All information Copyright, Cranfield University © 2018

Citation: To use information from this web resource in your work, please cite this as follows:
Cranfield University 2018. The Soils Guide. Available: www.landis.org.uk. Cranfield University, UK. Last accessed 23/10/2018

0431 WORCESTER

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Soil and site characteristics

Slowly permeable non-calcareous and calcareous reddish clayey soils over mudstone, shallow on steeper slopes. Associated with similar non-calcareous fine loamy over clayey soils. Slight risk of water erosion.

Geology

Permo-Triassic reddish mudstone

Cropping and Land Use

Permanent and short term grassland with dairying and stock rearing; some winter cereals in drier districts.

Component soil series

Subgroup Series name Percentage WRB 2006 link
4.31 WORCESTER 45% Chromic Vertic Luvisols
5.72 WHIMPLE 20% Chromic Endostagnic Luvisols
4.11 CLAYWORTH 15% Chromic Calcaric Vertic Cambisols

Covers 979 km2 in England and Wales

Soilscapes Classification

8
Slightly acid loamy and clayey soils with impeded drainage

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0431 WORCESTER

Detailed Description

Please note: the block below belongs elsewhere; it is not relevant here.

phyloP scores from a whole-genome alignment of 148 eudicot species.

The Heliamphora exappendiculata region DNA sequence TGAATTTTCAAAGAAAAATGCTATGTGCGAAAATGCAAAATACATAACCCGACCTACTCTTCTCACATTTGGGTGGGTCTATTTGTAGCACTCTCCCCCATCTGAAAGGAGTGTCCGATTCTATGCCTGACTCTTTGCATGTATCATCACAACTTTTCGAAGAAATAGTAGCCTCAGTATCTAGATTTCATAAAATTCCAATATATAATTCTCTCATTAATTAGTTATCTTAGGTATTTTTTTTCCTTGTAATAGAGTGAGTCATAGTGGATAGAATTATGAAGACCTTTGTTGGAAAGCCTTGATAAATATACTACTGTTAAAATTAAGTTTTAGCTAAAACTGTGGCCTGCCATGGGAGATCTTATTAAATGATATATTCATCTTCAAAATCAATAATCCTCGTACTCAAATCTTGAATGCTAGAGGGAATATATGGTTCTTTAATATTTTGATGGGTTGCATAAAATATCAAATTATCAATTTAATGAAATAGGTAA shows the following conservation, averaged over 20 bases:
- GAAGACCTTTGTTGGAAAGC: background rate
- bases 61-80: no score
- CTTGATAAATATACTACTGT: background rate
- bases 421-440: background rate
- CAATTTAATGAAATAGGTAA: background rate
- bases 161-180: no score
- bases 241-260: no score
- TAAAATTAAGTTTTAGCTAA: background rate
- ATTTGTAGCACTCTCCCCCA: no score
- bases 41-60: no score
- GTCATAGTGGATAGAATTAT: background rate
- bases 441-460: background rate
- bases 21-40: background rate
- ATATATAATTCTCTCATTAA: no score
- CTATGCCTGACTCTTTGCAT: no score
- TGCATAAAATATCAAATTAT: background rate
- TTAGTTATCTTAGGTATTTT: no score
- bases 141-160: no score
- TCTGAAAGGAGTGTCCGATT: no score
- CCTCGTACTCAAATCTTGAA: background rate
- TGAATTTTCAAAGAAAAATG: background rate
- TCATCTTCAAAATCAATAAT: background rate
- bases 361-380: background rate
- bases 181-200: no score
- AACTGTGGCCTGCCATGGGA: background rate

This association is dominated by reddish clayey soils developed in Permo-Triassic mudstone and clay shale. It is extensive throughout the Midlands and South West England on moderate to steep slopes between 15 and 150 m O.D. Small areas are also mapped in Northern England. It includes non-calcareous Worcester soils, typical argillic pelosols, and the calcareous Clayworth series, typical calcareous pelosols. Where there is a thin layer of fine loamy or fine silty drift over the mudstone, Whimple series, stagnogleyic argillic brown earths, are included, mostly on slopes of less than 8 degrees. Bands or lenses of greenish grey mudstone or clay shale and occasional harder siltstones (skerries) give soils of the Agardsley series. Hodnet soils are found in a few localities on interbedded siltstones and fine sandstones. On wet, lower-lying land, profiles of the Brockhurst and Spetchley series are included. The association occurs mainly on moderate slopes in Nottinghamshire, Leicestershire and Warwickshire, but on steeper slopes in Hereford and Worcester, Staffordshire and Derbyshire. It is most extensive on the western side of the Trent valley from Nottingham to Gringley on the Hill where Worcester and Whimple soils predominate. Here siltstone skerries are more common than elsewhere, especially around Gringley, giving shallow Worcester and Clayworth profiles. South of Nottingham, the association extends as far as Loughborough and includes some Hodnet soils. It also occurs east of Derby. In the Needwood Forest and Worcester districts, there is a larger proportion of greyish calcareous clayey soils (Agardsley series) than elsewhere, especially on slopes exceeding 11 degrees where mudstones of the Blue Anchor Formation (Tea Green Marl) form escarpments as at Marchington and Crowle. In the Avon valley, to the south and east of Leamington Spa and around Alcester, where the moderate slopes have little or no drift cover, Worcester soils are dominant with Clayworth and Whimple soils as the main subsidiaries. Along the southern edge of the Birmingham plateau there is a narrow strip of soils dominated by the Worcester series. Thin drift overlying the mudstone is more common than further south giving a larger proportion of Whimple soils. Between Bromsgrove and Droitwich, Whimple and Brockhurst are the main associate soils with narrow strips of Spetchley and Compton soils in small valleys. Here Clayworth soils are rare. The association occupies only 3 kmĀ² on gentle and moderate slopes near Gainsborough in Lincolnshire. Worcester and Whimple soils predominate. ,/P>